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You are in: Tyne > People > Profiles > A piping tradition

Colin Ross

Colin's made the pipes for many years

A piping tradition

The Northumbrian smallpipes are enjoying a renaissance but only a handful of people in the country still make them.

The image of the Scottish bagpiper, belting out a tune in full highland dress, is a familiar one.

But did you know that the North East of England has a long piping tradition too?

The Northumbrian smallpipes are a small, bellows-blown bagpipe that, as the name suggests, were developed in the North East.

Colin plays the Northumbrian smallpipes

Colin plays the Northumbrian smallpipes

Domestic instrument

The instrument first emerged around the end of the 17th Century and is still played today.

In fact, the Northumbrian smallpipes are currently undergoing something of a renaissance with high profile players like Kathryn Tickell and performance groups at the Sage stimulating interest.

Colin Ross, from Monkseaton, knows the Northumbrian smallpipes inside out.

Not only does he play them, he's one of only half a dozen people in the whole country who can make them.

"I think most people think about the highland pipes when they talk about bagpipes," he says.

"The main difference is that the Northumbrian pipes are a bellows blown instrument and they're quite quiet. They're much more of a domestic instrument I suppose, to be played indoors rather than outdoors."

Constant demand

Colin's love affair with the instrument began during his college days at the end of the 1950s.

Squeezing the below

The instrument is blown by bellows

He joined a morris dancing society in his spare time but soon became more interested in the music than the fancy footwork.

Eventually he managed to afford his own set of smallpipes and it all snowballed from there.

"It just took within a year," he says, smiling at the memory. "Within a year I decided I can't just play these things I've got to make them as well."

Initially Colin fitted the pipe-making around his full time job as an art teacher, but redundancy in 1978 gave him the opportunity to set up his own pipe-making workshop at home – and it's kept him busy ever since.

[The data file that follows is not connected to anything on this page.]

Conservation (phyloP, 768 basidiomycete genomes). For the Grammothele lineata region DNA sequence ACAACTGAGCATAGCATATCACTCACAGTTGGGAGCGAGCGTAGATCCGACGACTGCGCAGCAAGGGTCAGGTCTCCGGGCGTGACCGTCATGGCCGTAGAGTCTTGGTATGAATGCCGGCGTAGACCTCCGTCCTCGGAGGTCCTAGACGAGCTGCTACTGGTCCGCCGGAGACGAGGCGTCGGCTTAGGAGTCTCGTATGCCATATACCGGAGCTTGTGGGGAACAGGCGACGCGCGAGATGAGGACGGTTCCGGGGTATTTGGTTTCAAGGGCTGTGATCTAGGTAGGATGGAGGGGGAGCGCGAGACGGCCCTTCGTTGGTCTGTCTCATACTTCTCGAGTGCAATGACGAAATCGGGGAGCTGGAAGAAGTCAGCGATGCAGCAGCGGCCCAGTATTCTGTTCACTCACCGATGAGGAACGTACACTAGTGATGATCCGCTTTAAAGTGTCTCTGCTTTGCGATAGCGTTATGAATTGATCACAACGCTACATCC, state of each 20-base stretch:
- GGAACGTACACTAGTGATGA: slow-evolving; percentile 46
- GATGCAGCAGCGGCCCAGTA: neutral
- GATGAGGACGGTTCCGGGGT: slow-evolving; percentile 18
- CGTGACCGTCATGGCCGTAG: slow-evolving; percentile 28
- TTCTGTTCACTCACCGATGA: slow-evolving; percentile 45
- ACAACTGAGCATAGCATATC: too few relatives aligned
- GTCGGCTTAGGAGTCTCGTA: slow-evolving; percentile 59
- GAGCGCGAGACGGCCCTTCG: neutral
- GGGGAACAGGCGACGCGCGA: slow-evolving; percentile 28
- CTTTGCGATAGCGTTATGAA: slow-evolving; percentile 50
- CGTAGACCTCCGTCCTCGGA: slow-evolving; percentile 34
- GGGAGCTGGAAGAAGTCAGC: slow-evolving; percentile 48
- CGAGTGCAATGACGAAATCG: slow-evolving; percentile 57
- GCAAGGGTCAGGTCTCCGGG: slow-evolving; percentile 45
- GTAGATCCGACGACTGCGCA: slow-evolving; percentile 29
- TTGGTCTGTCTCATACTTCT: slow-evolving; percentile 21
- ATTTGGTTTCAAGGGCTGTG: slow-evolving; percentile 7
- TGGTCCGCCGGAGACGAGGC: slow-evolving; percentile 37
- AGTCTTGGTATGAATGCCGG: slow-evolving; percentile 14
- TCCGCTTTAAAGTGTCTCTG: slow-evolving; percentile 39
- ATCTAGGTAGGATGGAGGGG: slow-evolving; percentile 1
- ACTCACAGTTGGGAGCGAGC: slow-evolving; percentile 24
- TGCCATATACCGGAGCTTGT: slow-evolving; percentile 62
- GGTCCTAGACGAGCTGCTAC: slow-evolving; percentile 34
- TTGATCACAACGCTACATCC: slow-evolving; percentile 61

"The demand is pretty steady although a couple of years ago I had to call a halt to taking orders for about six months [because he had so many].

"There's a big demand now for what we call 'G chanters' which are chanters that play in concert pitch so they can be played along with other instruments… It's the sort of thing that the youngsters want who play at The Sage Gateshead."

Artistic skills

These days Colin concentrates on making the drones (single-reed pipes) and chanters (used to play the melody) for the smallpipes, while he has friends who make the bellows and bags.

Making Northumbrian smallpipes

Making the smallpipes is intricate work

His wife even helps out by making the bag covers.

Such intricate, detailed work might look a million miles removed from teaching but Colin says it complements his interest in materials as an artist.

"Having a natural feel for materials is what's needed. I trained as a sculptor at the art college in Newcastle and this was just an extension of sculpture. It's contact with materials all the time which is what I like."

Making the Northumbrian smallpipes is obviously something Colin loves doing but he also enjoys playing them. And in doing so he's helping to keep this north-east musical tradition alive.

"I'm chairman of the Northumbrian Pipers' Society and part of a group called the High Level Ranters. We've been going since the 60s, as long as the Rolling Stones I think," he jokes.

"I've never regarded it as work to tell the truth. It's always been a pleasure to be making music or making pipes."

last updated: 23/04/2008 at 15:48
created: 18/03/2008

You are in: Tyne > People > Profiles > A piping tradition

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